Exploration of the natural world begins in infancy and is a vital part of a childhood that includes rich nature-based experiences. Children need opportunities to take age-appropriate risks in natural outdoor settings. The social ecology model suggests that children’s experiences are influenced by a variety of contexts in their environment. As such, adults often act as gatekeepers of children’s nature-based risky play opportunities, either promoting or restricting such experiences, within cultural and regulatory contexts. Therefore, a greater understanding of early childhood educators’ and parents’ attitudes and practices in relation to nature-based risky play for children is needed. Even though there are a variety of possible dangers inherent in the exploration of nature, it is natural that children are drawn to these experiences regardless of the safety concerns of modern parents. This Chapter takes an ecological systems and cross-cultural approach to discuss the role that nature-based risky play has in children’s exploration of the natural world, its importance in quality early childhood education (ECE), and its benefits. The authors draw on studies of parents and early childhood educators from Australia and the United States to explore perspectives and practices related to the provision of opportunities for children to engage in nature-based risky play. Beyond the typical discussion of implications for research and practice, further insights are given for parents and educators alike on the ways in which outdoor risky play can be promoted, with a focus on connecting children with the natural environment.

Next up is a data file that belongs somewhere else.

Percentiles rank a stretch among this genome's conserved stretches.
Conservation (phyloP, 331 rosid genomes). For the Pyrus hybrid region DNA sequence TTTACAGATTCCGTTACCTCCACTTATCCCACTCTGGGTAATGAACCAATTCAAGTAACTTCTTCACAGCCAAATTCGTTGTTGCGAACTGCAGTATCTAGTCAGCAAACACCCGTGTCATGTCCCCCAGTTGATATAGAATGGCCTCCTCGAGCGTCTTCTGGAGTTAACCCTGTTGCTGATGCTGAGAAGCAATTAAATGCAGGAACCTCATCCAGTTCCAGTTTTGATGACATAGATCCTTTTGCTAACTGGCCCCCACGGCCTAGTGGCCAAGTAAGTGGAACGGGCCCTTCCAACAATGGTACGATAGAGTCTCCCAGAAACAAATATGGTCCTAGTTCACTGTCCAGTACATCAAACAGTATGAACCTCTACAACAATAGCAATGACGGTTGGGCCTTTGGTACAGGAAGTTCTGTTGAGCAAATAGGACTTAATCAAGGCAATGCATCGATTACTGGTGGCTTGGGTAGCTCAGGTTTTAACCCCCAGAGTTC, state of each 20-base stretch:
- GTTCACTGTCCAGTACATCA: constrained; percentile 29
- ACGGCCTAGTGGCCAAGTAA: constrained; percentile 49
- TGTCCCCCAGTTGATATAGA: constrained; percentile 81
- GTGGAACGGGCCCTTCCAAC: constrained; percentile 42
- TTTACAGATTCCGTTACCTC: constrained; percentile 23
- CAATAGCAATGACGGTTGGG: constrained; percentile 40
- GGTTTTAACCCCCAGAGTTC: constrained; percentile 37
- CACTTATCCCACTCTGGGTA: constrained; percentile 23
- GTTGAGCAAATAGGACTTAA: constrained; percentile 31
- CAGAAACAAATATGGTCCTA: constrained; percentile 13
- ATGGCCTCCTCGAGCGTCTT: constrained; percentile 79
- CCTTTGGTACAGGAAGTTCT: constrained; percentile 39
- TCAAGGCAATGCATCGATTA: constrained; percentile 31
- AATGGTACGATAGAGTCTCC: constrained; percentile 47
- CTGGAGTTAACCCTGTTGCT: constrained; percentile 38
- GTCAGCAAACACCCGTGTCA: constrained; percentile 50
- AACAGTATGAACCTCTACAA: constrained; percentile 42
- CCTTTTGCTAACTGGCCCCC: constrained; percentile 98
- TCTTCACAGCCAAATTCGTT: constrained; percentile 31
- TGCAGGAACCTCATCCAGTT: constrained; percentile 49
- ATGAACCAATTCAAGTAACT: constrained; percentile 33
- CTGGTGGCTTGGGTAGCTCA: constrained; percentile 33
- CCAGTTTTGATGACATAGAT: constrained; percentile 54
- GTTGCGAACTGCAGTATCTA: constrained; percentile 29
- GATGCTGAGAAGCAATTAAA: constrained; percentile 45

|Title of host publication||Research handbook on childhoodnature|
|Subtitle of host publication||Assemblages of childhood and nature research|
|Editors||Amy Cutter-Mackenzie-Knowles, Karen Malone, Elisabeth Barratt Hacking|
|Place of Publication||Cham, Switzerland|
|Number of pages||24|
|Publication status||E-pub ahead of print - Mar 2020|
|Name||Springer International Handbooks of Education|